YEBies Presents: Weekly Tax Tips For The Win (WTTFTW) Week 2

Weekly Tax Tips For The Win

We're back with the 2nd installment of tax tips. This is the time of year when the dealers put money in their mom's bank account to get cars in her name and say its her "income tax refund". This week I am going to discuss the tax saving and benefits that were put in place this year due the Economic Stimulus Package (remember that?).

Tax Tip 1: First-Time Home Buyer Tax Credit:

This is probably the most well known tax credit that came out of the stimulus package so I won't spend to much time on it. This is just a reminder for those who purchased a house and decided not to amend their 2008 tax return. Don't forget to claim your tax credit on your 2009 return. Visit this website for all the housing tax credit you need. Federal Housing Tax Credit

Tax Tip 2: New Car Sales Tax Deduction:

Another creation from the Economic Stimulus package is this New Car Sales Tax Deduction. If you purchased new car (in this case new means you were the first owner of the car) after February 16th, 2009 you are allowed to take a deduction for the state sales tax paid on your tax return for 2009. As there is with every tax law, this deduction as a few limitations. Here they are:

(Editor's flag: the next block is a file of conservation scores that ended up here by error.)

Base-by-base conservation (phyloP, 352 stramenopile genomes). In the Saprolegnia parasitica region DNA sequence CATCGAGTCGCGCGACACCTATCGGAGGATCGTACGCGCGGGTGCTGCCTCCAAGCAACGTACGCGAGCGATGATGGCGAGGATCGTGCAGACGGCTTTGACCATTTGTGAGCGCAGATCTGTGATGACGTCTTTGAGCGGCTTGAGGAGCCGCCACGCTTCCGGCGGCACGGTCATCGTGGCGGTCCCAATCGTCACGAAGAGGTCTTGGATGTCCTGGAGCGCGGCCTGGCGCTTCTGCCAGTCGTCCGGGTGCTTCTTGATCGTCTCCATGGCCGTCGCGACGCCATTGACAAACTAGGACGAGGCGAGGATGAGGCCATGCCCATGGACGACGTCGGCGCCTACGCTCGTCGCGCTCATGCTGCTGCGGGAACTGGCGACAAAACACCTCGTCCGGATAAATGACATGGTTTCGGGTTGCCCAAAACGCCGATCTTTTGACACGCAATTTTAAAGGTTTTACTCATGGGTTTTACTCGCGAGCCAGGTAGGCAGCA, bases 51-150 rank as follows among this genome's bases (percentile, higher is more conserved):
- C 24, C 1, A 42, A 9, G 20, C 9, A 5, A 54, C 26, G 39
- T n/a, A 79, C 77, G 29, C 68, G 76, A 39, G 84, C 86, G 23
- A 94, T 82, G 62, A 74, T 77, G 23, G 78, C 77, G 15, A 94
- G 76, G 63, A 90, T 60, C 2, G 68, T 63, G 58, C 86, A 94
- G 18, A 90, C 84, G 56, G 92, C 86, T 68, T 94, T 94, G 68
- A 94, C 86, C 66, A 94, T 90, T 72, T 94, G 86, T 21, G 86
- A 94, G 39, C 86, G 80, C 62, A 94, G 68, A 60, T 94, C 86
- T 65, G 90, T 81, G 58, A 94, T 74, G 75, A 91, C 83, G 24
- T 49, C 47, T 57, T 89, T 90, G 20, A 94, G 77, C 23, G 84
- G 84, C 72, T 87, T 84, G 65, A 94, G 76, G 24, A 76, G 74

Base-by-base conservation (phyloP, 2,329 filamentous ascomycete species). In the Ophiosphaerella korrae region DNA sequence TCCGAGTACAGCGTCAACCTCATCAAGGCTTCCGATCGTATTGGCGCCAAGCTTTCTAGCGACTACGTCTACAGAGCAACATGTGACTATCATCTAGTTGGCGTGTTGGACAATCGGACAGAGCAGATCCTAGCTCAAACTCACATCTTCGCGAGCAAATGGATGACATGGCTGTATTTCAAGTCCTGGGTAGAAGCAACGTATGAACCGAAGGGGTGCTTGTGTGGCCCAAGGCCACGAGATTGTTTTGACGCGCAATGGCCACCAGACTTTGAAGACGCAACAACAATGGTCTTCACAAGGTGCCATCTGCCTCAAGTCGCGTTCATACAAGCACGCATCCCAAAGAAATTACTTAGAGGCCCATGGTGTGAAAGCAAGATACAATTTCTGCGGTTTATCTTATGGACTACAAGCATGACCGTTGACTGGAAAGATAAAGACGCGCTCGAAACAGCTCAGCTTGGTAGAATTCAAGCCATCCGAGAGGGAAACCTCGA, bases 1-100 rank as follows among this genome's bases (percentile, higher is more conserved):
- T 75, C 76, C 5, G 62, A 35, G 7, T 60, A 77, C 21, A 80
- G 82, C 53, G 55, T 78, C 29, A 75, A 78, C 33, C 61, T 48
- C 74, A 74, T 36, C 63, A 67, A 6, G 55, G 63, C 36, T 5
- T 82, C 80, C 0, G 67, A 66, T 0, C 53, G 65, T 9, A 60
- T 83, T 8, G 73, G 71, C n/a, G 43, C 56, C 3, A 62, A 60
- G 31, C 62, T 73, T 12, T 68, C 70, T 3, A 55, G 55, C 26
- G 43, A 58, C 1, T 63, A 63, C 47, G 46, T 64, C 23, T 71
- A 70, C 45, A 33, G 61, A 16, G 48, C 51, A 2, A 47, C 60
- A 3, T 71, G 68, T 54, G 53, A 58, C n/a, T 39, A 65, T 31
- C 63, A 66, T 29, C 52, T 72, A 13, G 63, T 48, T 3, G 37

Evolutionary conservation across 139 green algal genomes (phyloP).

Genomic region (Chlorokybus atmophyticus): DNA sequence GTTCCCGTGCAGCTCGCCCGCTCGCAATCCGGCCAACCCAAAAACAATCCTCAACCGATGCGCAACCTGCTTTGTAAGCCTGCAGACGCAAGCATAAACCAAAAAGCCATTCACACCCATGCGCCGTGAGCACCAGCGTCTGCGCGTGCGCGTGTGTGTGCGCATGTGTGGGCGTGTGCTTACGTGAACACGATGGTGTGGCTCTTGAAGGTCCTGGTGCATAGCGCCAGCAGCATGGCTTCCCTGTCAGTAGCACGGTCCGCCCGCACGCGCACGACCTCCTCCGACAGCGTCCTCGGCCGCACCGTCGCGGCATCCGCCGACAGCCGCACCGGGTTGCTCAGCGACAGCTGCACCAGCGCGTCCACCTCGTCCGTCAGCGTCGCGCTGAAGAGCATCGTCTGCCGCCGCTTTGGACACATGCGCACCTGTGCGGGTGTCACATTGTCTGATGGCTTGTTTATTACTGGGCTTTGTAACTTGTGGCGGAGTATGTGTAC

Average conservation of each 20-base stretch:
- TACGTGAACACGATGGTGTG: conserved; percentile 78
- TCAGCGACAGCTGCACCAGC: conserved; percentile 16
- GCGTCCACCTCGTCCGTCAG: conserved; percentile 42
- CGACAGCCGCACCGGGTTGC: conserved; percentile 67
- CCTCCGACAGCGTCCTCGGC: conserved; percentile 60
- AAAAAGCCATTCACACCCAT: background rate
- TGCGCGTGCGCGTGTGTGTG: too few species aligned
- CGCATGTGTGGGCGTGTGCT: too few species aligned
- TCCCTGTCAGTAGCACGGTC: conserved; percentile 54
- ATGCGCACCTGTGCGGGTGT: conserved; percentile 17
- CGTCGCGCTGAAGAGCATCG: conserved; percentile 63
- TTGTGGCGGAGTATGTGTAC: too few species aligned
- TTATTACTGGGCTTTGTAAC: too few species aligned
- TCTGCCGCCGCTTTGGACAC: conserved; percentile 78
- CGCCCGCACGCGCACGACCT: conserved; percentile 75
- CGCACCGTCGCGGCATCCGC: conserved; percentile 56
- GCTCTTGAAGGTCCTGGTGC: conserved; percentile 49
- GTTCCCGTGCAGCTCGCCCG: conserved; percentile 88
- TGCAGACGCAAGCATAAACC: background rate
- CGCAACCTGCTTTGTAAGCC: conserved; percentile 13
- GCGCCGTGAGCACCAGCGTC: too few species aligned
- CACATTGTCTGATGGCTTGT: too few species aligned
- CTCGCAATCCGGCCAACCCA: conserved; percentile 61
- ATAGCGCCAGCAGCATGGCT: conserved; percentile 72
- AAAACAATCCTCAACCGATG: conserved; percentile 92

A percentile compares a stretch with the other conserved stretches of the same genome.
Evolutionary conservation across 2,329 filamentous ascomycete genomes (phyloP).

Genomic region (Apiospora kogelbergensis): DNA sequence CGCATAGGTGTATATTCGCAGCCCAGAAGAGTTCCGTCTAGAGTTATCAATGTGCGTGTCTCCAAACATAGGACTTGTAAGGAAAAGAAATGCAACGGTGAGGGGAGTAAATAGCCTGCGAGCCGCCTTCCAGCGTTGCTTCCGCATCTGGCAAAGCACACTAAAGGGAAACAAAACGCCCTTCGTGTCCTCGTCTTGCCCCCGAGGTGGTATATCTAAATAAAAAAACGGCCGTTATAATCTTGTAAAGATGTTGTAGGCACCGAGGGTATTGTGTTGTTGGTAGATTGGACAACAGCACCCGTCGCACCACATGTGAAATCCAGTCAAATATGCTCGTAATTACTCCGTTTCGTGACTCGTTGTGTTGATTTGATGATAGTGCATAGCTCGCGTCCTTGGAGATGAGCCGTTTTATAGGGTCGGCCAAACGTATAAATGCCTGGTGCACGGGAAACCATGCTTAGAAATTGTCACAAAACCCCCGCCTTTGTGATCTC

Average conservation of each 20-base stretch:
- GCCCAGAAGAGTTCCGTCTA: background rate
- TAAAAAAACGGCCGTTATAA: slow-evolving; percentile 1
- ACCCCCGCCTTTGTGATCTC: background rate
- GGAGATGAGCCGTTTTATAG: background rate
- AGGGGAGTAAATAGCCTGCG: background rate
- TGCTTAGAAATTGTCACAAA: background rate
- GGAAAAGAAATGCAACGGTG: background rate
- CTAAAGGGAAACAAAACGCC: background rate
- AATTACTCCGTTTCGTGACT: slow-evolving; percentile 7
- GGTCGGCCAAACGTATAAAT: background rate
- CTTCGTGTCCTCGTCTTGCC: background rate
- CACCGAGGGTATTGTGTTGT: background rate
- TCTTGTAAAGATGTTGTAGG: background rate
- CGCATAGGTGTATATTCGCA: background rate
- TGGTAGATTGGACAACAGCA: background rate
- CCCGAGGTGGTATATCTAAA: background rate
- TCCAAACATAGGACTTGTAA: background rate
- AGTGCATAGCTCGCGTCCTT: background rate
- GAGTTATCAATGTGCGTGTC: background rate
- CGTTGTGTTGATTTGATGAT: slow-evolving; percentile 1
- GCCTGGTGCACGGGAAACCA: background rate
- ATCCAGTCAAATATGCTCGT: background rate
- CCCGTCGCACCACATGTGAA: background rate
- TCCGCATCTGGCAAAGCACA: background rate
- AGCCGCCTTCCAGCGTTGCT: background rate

1) The deduction is only for sales tax paid on a purchase price up to $49,500. Meaning if you purchased a car for $60,000, the amount taxes paid on the additional $10,500 ($60,000 - $45,000) will not be deductible on your tax return.
2) Single taxpayers with income over $135,000 are not be eligible to take this deduction. The income limitation is $260,000 for married filers.
Check out this Q & A from the IRS Website for more information here.

Tax Tip 3: American Opportunity Tax Credit

The Economic Stimulus Package created this tax credit that replaces the traditional Hope Tax Credit for 2009 and 2010. Individuals that make less than $80,000 can receive a tax credit of $2,500 for tuition and qualified educational expenses paid in 2009. In order to receive this credit, you will have had to spend over $4,000 on tuition and expenses in the year. For more information, view this write-up from the IRS here.

As always, if you have any questions, comments, or concerns, leave a comment and I'll respond according.

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